I've also noticed the "any certificate does" approach replacing proper electrical training in favour of 1-3 day slideshow courses that "qualify" the attendees as "skilled" instantly. I lost work to a company that uses seasonal casual labour to do outdoor electrical work after pushing them through a smattering of these courses, using the patronising ECS safety test to get them JIB cards and then iced the cake by paying the NIC for blanket approval. I guess that with their token gesture certification the company can transfer liability onto them if someone dies or is injured.

    Welcome to the future. I too have been pushed out my trade.
    Portable defibrillators were first invented to save the lives of linemen. Where's yours?

    www.bigclive.com

  5. #5
    Join Date
    Sep 2009
    Location
    ireland/ Dublin
    Posts
    2,116

    Default Cheers guys..

    I will be honest this is100% the truth. I was getting scared. Not of the job as such. But the influx of contractors that hired anybody that hey could get through the lines men's courses. I'm now 56. I started my aprenticeship when I was 18..
    I worked in Wales for three years. The jobs were easy enough. The big issue I had was the drug taking . Guys coming into work out of it " mainly cocaine ". If it was one guy I would have considered getting him sacked...but I was the one guy that wasn't on drugs. So as the " odd one out " I thought it was up to me to change. My supervisor used to say to me. Them f..King HOLLYWOOD linesmen will get ya killed Bren. Give a young person really really good money and no responsibility and it's a recipe for disaster. I've worked on towers nearly 1000 feet high, worked live " hot" from helicopters. So I don't scare easily. But the last few years I was scared for my own safety. It was when I realised I didn't care about my fellow linesmens safety I new it was time to go.... I was used to trusting in my brother linemen but this new breed I wouldnt trust to hold my wallet. Sad that it came to this but I suppose that's " progress "

    AND ANY ONE COMING TO IRELAND FROM THIS FORUM WITHOUT GETTING IN TOUCH WITH ME FOR A BEER .....WELL I,D BE UPSET TO PUT IT MILDLY.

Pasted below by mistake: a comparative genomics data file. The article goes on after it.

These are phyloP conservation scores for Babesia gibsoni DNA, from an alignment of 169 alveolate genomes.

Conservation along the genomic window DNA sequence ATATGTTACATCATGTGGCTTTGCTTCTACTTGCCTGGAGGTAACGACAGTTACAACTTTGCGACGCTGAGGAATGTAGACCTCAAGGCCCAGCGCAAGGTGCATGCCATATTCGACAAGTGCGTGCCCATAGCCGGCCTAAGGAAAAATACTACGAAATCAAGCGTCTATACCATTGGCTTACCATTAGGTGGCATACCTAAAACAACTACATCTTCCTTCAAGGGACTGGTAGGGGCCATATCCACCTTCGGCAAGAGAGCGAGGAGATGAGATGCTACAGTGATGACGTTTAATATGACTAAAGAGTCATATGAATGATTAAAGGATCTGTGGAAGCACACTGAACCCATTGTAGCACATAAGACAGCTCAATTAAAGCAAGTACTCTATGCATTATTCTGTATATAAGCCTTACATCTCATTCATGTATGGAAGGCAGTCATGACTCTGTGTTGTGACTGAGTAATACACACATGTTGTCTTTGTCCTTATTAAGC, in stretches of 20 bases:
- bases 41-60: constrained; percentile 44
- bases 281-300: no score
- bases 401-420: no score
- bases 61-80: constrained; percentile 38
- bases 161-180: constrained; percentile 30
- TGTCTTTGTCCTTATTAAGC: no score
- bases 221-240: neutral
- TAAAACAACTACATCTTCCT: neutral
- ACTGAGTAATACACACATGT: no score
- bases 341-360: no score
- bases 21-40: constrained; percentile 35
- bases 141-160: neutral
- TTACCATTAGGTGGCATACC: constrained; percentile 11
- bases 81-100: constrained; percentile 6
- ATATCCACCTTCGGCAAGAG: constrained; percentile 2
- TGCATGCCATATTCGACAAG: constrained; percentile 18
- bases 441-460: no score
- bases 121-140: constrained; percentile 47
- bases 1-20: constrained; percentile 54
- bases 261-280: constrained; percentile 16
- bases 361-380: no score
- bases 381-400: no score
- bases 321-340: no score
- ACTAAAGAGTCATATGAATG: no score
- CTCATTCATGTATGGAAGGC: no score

🇨🇮👍
    IF IT WASN'T FOR BAD LUCK WE WOULD HAVE NO LUCK AT ALL. !

  6. #6

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    Glad that you have been able to find employment close to home , it's a shame you aren't over hear as lineman are needed everywhere and although linework has changed drastically I have come to the realization that we can't stop progress even though sometimes it isn't for the better, the good news is some of us actually got to live the good old days and I wouldn't trade that for anything. Charlie.

  7. #7

    Default congrats

    Congrats on your change. I retired 2 years ago at age 53 with 32 years in. I started at age 22. I kinda miss it but they just kept making the job suck, more every year. A lot of companies have gps tracking in all the vehicles now and some have a camera aimed at the driver. They can tell if the pto is in and if the boom is in the air.
    Happy trails

  8. #8

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    There's always the Isle of Man Bren. Manx Utilities haven't fallen into the cheap labour trap yet.
    Portable defibrillators were first invented to save the lives of linemen. Where's yours?

    www.bigclive.com

  9. #9
    Join Date
    Sep 2009
    Location
    ireland/ Dublin
    Posts
    2,116

    Default Thanks Clive.

    Quote Originally Posted by BigClive View Post
    There's always the Isle of Man Bren. Manx Utilities haven't fallen into the cheap labour trap yet.
    If they'd have me I'd be there tomorrow . 👍 I'd love to work on " the island " . If I could work anywhere it would be there Clive. Nothing to do with the racing. 😎😎😇
    IF IT WASN'T FOR BAD LUCK WE WOULD HAVE NO LUCK AT ALL. !

  10. #10
    Join Date
    Sep 2009
    Location
    ireland/ Dublin
    Posts
    2,116

    Default New job

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    Didn't last on the steel erecting. 🙈 Got sick of being on one site for weeks on end. Zzzzzz. I'm surveying for a telecoms company . They are upgrading to 5G , so I'm climbing phone masts all over Ireland . Mostly get home nights but occasionally we've got to stay overnight. Suits my " gypsy" lifestyle so happier in myself now. Money's not as good but hey it can't always be about chasing the $$$$. Quality of life etc. Anyway still popping by to check in on you guys. 🤞🤞
    IF IT WASN'T FOR BAD LUCK WE WOULD HAVE NO LUCK AT ALL. !